tem, and who is considered an all round
authority on all topics peitainimg to div
ing and submarine work.
MT. Sorcho practically brings a small
ocean on the stage. He Shows how a
pub marine mine is worked, 'how dangeT
ous diving feats are performed and tells
many wora'dwfully interesting things
concerning a Tart, of the world that
very few know anything of. The aot
'tlhat (Mr. Sorcho will presenlt at the Or
pheiim this week is so precautious thait
it requires two sixty-foot baggage cars
to transport 'his paraphernalia. On this
same 'bill, Bilty Waitsom, of musical
comedy fame, will 'have excellent sup
port in presenting a screeching comedy
called "'Going Intto Vodv'il;" pretty
Dolly Connelly, am Orpheum favorite,
returns with new s rungs ami new gotwns;
Hawthorne and Englis will present
"ntrt" comedy act with singing; Ed
win George will likely prove a laughing
treat in a ski't called "Almost a Jug
gler," and the O'DonneW Broth ere will
offer something in the way of a com
edy surprise stuntt, including some
greaJt jumping feats. ' Adv.***
At the Colonial
Ait the 'Colonial' during the first half
of fho week, <- < Felix." t)he only miml
remlLng duck in the world, will tell
your past, present irad future. And
the fun that ''Felix'' don't make, will
'be more than good by tlhe fine funsters,
tlie Vandor Koors, who present him.
The three American Trumpeters will
offer a refined instrumental and vocal
offering; J. J. IMorrison and company
are slated to present an interesting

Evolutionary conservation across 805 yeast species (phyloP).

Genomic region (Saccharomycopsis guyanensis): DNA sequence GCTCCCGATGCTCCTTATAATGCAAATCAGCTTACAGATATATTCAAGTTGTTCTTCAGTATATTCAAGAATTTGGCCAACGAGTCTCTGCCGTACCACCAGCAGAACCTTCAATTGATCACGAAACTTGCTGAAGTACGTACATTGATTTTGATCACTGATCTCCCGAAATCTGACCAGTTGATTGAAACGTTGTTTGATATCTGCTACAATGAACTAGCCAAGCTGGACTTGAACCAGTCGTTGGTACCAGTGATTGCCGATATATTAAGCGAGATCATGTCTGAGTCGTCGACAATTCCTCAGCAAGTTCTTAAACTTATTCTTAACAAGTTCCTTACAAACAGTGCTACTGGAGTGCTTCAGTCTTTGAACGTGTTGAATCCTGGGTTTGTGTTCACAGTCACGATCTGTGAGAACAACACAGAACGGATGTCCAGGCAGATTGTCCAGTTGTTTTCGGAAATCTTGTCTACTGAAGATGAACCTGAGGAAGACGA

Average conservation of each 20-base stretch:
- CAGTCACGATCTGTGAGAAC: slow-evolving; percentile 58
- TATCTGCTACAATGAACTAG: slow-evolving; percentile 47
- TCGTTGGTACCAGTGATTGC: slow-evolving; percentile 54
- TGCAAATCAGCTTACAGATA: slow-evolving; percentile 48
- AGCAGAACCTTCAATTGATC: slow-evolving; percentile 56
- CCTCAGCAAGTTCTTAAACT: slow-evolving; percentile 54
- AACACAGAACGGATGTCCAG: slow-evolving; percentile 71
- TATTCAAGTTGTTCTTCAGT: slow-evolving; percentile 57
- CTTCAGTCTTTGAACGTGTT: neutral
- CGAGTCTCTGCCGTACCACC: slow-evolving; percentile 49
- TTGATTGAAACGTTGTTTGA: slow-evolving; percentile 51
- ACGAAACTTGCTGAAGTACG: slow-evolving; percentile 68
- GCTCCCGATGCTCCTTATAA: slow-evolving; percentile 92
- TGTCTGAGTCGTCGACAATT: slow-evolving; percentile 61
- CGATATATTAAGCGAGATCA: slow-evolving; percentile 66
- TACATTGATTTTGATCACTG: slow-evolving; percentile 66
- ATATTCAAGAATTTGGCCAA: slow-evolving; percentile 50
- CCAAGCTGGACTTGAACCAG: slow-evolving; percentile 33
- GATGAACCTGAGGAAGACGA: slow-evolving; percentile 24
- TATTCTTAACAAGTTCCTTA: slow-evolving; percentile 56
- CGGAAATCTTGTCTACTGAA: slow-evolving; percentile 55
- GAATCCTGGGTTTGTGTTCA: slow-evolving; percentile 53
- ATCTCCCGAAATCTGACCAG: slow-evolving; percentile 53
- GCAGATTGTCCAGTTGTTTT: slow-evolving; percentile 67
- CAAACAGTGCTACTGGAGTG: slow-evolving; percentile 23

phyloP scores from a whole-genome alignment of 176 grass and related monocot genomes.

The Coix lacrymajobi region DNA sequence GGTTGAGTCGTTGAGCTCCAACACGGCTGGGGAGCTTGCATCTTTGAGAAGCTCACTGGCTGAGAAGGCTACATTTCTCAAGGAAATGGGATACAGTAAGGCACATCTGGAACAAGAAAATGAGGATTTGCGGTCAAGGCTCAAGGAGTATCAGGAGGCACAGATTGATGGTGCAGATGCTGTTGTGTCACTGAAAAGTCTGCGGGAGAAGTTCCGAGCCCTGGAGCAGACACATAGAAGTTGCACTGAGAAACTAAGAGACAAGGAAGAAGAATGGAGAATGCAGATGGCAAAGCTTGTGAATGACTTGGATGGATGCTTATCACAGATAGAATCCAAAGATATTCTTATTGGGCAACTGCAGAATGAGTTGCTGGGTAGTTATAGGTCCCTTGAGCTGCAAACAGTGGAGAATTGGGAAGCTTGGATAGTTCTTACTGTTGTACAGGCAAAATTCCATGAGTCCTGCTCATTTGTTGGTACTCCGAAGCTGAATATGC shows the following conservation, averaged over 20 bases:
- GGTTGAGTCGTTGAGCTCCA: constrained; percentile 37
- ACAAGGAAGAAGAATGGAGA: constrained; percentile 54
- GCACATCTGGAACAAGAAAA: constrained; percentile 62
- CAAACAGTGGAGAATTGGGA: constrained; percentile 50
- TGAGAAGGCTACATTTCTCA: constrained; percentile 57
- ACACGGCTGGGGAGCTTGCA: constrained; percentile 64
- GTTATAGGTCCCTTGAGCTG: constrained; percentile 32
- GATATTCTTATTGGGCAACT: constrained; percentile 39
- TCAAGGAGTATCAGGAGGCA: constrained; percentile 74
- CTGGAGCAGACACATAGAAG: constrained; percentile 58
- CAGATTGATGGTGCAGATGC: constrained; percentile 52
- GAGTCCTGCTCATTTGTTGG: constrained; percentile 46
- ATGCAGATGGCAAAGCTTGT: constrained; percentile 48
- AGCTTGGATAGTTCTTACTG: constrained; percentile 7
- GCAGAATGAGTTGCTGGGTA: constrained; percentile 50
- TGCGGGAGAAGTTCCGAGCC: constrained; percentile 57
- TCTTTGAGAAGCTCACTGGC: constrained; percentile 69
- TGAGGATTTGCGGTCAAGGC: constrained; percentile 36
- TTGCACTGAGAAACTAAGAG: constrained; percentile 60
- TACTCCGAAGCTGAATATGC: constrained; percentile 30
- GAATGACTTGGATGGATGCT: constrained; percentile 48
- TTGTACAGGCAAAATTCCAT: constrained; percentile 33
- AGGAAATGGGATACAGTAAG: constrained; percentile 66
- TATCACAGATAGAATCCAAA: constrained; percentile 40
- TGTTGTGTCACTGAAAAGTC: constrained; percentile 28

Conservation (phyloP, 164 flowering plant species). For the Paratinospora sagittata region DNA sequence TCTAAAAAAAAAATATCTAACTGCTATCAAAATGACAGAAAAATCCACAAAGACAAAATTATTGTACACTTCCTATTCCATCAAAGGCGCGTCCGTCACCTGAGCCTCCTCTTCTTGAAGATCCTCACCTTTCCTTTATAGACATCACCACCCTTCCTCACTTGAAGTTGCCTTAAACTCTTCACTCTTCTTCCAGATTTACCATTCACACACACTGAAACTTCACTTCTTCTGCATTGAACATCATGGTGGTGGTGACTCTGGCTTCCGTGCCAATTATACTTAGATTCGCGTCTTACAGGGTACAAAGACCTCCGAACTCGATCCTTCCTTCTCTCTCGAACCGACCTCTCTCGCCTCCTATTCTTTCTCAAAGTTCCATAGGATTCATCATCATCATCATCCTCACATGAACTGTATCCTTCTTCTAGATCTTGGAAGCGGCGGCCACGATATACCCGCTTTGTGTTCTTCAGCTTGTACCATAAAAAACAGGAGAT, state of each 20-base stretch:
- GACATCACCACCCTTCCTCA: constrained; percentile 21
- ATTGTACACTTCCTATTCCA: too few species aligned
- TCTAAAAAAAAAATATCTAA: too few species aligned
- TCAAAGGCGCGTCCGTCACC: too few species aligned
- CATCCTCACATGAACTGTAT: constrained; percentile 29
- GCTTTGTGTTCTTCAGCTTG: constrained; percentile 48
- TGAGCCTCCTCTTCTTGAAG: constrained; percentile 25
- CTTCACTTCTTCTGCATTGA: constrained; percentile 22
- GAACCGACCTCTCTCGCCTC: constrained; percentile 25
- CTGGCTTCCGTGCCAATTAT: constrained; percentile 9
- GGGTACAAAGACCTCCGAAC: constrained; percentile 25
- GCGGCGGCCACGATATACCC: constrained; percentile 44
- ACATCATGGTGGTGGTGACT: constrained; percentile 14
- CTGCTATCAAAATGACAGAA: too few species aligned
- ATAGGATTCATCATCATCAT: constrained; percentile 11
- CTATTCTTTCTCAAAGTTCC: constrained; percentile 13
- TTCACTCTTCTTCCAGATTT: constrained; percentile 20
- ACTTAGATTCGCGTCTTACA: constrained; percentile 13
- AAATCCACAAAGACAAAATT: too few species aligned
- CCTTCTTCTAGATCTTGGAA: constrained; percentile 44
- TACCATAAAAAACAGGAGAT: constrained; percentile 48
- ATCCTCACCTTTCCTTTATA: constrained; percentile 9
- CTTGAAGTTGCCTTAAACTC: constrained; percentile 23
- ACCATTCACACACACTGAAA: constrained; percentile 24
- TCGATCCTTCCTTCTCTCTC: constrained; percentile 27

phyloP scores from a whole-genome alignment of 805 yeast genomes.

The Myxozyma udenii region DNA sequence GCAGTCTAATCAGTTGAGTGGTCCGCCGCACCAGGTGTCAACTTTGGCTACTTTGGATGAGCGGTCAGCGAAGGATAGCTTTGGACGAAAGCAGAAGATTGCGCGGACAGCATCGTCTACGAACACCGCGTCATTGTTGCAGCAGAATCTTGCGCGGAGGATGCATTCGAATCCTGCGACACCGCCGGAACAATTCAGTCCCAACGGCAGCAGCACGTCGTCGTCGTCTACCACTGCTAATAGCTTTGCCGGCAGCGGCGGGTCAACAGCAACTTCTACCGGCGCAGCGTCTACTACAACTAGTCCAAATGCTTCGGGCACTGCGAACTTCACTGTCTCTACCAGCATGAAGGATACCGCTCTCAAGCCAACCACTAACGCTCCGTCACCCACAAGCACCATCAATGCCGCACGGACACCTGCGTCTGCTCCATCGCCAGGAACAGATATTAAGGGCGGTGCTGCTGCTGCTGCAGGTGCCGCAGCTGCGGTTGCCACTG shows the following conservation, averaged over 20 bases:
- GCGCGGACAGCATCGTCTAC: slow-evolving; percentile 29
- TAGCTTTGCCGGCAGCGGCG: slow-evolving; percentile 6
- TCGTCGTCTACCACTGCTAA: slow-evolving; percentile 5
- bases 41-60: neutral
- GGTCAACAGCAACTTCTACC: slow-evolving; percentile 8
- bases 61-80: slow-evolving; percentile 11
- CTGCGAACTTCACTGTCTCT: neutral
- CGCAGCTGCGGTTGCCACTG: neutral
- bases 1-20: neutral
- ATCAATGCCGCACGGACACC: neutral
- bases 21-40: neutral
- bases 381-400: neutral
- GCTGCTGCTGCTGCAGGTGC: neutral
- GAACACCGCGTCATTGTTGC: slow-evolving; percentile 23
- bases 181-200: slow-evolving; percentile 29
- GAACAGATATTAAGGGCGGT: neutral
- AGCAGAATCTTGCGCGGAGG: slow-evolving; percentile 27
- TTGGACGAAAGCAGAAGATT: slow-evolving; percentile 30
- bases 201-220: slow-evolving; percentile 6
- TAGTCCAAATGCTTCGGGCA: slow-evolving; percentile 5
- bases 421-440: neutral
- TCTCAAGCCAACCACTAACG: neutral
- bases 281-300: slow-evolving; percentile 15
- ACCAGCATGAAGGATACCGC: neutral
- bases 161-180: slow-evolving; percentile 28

protean playlet, and Fern and Zell are
'bonml to create unbounded mirth with
theiT blackface comedy, songs and
dances. "The Phanltom I>etetoftive/" a
splendid feature film 5n three parts, will
make a special appeal to admirers of
moving picture "•fans." This attrac
tion remains throughout tlbe first 'half of
the week. Adv.***
The ch'iWren of two centuries ago
fell on »torn times, if oni> may believe
ttiat the spirit of family life was ac
THE GLOBE THE GLOBE
You Get More
jCsL in GLOB£ Clothes than
EtV in any other clothes
fmade in America —and
we can prove it.
You get more value,
more wear, more ser
vice, more out and out
goodness—and we can
And we're "chafing
at the bit" for a chance
to substantiate those
facts. For they are facts
and not claims.
Exceptional values in ready-tailored
suits, Chesterfield overcoats and snappy
SCENE FROM "THE DUMMY" AT
MAJESTIC TO NIGHT,
yjpt- W - vjHj
eurately expressed toy an excellent
mother of that clay who said, without
humorous inltent, that her children
"loved her as sinners dread death."
There is little <>oii'Nt that parental con
trol ait that date was as rigorous as
this ineodwte indicates. It is said that
when JUt'le Andrew Elliott, afterward
Lieutenant Governor of New York, ob